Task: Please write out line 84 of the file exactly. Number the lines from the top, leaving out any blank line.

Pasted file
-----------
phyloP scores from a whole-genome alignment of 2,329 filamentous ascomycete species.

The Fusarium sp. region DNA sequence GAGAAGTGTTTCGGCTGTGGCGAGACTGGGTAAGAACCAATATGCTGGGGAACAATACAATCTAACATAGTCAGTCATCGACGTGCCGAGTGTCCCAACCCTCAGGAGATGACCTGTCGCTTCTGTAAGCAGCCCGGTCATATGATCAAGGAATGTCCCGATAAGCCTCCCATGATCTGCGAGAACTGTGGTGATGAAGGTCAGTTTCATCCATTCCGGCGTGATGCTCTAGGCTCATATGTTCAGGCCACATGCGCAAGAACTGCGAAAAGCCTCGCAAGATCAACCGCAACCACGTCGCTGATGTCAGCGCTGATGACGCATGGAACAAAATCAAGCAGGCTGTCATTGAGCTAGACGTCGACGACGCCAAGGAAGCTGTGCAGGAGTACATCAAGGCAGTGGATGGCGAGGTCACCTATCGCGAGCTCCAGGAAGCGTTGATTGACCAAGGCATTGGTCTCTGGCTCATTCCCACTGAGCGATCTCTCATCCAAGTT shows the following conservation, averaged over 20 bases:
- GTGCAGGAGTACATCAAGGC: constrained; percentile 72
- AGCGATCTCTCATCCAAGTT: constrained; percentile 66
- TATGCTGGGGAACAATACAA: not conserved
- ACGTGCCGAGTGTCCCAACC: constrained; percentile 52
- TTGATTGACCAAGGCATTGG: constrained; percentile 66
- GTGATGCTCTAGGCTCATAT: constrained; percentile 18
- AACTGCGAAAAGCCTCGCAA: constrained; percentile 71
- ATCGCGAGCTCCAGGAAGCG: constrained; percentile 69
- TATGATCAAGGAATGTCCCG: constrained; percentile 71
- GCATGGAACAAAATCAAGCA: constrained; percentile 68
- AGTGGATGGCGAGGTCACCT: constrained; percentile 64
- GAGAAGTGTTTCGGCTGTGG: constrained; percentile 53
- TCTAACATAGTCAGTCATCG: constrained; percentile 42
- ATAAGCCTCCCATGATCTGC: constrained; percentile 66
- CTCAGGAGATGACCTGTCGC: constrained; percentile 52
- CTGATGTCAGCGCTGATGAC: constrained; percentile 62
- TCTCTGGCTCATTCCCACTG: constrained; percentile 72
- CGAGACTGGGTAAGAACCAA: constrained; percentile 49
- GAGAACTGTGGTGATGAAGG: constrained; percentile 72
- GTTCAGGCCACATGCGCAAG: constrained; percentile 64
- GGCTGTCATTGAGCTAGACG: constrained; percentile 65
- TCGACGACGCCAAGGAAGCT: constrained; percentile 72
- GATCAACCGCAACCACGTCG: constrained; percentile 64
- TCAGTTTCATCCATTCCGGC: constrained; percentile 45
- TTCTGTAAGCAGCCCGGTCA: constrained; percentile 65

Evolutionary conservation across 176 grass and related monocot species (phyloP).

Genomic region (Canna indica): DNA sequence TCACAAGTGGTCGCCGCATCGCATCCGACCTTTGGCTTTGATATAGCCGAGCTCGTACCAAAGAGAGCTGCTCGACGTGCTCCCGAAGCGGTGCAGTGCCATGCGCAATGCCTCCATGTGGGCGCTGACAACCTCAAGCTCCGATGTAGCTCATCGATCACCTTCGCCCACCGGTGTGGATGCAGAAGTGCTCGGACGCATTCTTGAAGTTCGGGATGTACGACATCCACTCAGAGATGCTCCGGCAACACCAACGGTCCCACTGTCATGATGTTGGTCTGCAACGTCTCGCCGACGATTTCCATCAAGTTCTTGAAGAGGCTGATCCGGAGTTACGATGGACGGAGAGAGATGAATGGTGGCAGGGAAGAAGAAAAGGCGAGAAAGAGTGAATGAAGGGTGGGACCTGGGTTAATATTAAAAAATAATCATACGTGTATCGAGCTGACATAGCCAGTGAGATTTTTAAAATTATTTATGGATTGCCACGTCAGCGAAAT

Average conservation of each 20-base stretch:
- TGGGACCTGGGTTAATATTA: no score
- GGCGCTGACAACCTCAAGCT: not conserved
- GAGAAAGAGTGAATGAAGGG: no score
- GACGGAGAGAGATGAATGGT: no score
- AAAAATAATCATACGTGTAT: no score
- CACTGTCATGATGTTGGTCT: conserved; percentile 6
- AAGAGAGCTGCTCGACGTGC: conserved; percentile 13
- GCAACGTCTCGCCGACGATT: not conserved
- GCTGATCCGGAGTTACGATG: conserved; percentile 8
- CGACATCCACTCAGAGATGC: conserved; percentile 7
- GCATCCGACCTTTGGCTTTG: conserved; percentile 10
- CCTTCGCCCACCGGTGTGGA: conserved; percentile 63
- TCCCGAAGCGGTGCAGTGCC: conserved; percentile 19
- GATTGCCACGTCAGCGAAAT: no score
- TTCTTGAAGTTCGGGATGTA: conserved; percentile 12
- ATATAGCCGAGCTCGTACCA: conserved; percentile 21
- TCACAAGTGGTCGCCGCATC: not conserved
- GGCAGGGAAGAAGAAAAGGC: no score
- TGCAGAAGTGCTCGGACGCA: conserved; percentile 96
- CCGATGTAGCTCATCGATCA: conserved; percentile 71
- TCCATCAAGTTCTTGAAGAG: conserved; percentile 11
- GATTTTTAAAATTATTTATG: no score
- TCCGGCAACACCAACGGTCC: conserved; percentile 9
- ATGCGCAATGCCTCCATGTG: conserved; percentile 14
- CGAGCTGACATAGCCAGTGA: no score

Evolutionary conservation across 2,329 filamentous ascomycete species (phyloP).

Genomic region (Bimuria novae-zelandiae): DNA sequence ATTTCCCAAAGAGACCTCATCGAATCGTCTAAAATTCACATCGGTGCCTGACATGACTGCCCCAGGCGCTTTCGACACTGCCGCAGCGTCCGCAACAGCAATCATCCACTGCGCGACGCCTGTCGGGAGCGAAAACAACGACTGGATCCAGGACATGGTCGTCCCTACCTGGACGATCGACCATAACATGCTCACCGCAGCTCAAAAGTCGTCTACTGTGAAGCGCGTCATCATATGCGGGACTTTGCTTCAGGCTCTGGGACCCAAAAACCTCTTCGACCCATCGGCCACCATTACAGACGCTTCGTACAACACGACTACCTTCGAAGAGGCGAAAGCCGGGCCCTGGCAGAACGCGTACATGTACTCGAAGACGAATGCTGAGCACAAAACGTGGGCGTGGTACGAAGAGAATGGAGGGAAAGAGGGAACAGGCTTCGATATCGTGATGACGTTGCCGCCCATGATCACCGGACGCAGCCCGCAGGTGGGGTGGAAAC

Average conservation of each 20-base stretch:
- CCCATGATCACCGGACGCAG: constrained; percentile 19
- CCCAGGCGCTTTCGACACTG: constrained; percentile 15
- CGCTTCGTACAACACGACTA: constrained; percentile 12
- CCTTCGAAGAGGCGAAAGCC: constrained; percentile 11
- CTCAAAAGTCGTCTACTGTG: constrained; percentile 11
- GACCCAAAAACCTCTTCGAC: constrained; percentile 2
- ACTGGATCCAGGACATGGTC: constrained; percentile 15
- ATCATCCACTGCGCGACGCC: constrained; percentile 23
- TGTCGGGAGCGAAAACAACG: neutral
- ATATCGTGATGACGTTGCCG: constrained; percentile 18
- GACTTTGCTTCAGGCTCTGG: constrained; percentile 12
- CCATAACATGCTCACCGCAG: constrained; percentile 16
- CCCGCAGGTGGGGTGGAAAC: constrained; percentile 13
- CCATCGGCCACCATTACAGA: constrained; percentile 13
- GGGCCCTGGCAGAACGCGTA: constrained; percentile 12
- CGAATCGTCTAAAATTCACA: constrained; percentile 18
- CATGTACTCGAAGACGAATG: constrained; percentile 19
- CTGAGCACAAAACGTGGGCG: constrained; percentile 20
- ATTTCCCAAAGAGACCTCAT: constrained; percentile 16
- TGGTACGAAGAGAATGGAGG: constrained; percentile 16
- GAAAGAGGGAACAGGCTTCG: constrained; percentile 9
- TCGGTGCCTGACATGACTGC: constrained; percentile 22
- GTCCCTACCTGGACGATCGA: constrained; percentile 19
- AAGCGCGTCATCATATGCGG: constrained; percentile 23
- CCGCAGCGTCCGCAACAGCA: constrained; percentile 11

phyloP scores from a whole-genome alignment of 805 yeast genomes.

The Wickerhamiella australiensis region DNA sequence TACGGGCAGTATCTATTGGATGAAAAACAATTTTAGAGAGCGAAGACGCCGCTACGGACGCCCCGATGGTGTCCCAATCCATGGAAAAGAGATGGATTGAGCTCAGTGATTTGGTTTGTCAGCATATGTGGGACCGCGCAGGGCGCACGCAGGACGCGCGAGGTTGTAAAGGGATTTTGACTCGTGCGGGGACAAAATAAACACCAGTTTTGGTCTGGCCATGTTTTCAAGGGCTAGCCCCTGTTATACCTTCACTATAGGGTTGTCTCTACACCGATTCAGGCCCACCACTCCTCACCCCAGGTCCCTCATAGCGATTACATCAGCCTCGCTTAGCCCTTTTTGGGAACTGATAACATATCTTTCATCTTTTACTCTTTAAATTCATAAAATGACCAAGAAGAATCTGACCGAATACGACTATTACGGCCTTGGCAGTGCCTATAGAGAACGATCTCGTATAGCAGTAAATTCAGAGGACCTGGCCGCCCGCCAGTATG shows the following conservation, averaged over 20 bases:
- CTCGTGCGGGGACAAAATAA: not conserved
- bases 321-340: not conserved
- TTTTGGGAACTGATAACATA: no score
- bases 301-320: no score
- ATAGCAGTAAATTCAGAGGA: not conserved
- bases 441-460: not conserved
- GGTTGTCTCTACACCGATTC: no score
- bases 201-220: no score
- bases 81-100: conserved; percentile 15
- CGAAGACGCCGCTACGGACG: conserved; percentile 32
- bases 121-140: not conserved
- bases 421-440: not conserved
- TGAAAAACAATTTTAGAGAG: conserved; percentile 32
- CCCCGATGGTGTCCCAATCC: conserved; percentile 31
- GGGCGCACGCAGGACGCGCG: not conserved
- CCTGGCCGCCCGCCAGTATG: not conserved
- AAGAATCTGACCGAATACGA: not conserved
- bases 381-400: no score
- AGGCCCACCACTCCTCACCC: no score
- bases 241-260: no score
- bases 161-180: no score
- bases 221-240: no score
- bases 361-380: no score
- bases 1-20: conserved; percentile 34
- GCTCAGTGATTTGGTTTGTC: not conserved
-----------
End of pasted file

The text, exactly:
phyloP scores from a whole-genome alignment of 805 yeast genomes.